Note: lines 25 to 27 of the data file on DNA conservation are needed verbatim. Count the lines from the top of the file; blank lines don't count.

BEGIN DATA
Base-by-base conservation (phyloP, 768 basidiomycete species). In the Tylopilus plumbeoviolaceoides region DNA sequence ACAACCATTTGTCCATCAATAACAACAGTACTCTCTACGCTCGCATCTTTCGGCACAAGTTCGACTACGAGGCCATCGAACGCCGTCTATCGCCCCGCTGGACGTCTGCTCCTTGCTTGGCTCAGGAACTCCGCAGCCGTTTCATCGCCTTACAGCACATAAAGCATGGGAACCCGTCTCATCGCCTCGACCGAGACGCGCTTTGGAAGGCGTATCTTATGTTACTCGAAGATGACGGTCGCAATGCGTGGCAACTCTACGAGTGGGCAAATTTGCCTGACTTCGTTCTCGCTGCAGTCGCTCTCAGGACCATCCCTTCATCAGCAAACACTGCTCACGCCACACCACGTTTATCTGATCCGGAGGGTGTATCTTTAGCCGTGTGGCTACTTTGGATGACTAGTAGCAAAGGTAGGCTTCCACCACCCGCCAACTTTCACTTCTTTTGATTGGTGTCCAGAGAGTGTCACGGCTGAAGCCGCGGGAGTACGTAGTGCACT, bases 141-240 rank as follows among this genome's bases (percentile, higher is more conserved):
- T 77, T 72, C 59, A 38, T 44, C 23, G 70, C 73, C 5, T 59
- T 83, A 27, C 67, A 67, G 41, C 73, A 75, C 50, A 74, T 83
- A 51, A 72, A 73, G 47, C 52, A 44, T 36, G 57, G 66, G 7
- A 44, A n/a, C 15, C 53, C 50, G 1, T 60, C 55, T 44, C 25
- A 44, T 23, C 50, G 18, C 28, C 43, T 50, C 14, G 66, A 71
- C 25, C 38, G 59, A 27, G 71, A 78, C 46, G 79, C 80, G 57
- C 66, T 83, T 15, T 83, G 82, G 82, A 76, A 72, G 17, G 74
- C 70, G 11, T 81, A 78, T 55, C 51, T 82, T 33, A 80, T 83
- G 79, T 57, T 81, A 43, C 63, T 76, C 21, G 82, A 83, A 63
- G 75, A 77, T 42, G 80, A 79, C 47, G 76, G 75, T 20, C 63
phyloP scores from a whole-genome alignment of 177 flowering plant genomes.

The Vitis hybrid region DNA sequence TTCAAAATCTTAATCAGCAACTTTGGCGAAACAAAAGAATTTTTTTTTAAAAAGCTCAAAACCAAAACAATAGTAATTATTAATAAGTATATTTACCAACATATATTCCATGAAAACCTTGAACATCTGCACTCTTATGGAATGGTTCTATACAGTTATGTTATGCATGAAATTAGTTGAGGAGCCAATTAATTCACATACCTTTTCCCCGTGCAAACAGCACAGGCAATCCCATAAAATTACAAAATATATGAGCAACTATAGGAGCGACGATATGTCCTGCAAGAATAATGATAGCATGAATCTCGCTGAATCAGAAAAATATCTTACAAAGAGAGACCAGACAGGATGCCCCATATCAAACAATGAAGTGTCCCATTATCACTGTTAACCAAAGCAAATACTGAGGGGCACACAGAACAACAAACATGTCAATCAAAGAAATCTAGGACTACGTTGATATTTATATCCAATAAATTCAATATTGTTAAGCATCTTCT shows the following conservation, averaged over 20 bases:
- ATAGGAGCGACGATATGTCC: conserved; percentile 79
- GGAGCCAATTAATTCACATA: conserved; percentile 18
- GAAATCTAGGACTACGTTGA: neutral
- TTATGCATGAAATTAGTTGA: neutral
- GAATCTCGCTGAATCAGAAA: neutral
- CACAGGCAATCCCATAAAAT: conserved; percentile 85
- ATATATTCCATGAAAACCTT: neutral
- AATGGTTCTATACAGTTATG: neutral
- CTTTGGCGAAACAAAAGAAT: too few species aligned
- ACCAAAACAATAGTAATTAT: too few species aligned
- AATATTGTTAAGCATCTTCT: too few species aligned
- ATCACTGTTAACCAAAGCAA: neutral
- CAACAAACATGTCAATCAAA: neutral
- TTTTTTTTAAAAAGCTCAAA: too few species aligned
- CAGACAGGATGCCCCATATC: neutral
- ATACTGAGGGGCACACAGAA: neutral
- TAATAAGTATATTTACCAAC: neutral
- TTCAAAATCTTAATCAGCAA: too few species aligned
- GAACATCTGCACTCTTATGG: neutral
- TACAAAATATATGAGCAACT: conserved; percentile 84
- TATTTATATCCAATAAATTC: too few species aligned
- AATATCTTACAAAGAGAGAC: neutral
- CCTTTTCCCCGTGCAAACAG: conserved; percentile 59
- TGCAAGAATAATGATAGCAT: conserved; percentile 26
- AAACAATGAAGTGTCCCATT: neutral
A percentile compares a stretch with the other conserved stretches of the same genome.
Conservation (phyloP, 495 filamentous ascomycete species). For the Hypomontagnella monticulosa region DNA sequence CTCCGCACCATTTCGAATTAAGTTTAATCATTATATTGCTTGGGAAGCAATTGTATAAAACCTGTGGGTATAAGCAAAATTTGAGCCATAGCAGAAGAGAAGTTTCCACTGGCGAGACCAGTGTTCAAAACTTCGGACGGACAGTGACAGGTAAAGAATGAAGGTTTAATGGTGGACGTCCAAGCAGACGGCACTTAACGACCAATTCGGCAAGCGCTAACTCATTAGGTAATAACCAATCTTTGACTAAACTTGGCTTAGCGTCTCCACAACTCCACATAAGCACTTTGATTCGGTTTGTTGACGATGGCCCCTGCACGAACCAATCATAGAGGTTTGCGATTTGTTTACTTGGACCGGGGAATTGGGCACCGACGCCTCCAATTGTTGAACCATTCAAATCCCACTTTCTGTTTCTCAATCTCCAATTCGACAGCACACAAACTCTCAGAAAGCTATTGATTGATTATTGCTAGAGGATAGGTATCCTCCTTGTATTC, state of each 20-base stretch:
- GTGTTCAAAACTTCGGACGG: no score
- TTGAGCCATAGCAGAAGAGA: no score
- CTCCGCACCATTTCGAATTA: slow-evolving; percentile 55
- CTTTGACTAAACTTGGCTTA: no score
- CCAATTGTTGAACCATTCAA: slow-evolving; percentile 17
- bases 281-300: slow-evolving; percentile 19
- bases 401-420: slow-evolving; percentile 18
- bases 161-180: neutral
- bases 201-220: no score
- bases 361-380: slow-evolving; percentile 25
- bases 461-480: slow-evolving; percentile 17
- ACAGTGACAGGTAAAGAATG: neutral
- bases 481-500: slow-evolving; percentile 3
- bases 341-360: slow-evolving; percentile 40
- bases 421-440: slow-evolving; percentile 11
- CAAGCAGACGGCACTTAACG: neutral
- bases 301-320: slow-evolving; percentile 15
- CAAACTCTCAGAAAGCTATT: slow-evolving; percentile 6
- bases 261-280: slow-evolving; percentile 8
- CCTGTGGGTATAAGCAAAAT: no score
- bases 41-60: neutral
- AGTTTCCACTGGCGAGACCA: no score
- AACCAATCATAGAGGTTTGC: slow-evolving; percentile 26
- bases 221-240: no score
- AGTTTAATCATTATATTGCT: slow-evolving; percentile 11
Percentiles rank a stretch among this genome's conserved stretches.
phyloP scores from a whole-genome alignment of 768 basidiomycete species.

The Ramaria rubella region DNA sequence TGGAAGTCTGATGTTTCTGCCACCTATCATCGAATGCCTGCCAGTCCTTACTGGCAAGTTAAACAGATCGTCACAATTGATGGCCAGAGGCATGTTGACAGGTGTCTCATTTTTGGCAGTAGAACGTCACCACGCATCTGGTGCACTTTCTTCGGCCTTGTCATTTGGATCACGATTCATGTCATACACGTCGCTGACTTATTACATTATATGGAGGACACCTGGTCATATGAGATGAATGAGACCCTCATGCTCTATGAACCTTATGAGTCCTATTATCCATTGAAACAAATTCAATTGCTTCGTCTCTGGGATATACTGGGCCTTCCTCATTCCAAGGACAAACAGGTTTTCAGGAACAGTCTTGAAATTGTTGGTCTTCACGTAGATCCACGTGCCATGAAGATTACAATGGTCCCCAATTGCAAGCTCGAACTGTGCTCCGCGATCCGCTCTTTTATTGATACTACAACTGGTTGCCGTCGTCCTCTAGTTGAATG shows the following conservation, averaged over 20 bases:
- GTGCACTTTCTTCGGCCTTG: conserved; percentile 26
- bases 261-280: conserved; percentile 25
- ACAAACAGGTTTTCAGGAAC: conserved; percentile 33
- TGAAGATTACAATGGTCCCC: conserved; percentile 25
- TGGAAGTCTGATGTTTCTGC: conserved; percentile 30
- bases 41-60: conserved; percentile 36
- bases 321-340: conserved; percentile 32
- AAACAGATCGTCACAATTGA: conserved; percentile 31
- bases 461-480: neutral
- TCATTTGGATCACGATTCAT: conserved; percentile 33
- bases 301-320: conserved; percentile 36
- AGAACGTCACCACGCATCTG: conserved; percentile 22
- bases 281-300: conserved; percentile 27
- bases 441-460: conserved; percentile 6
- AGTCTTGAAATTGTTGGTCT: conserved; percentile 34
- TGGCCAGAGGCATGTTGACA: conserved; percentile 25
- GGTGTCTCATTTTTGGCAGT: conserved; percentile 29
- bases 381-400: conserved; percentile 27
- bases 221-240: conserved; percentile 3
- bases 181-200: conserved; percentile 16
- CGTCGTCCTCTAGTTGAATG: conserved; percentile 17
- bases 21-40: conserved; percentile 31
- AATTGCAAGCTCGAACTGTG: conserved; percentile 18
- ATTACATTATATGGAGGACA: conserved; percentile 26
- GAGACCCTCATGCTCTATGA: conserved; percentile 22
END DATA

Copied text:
- ATCACTGTTAACCAAAGCAA: neutral
- CAACAAACATGTCAATCAAA: neutral
- TTTTTTTTAAAAAGCTCAAA: too few species aligned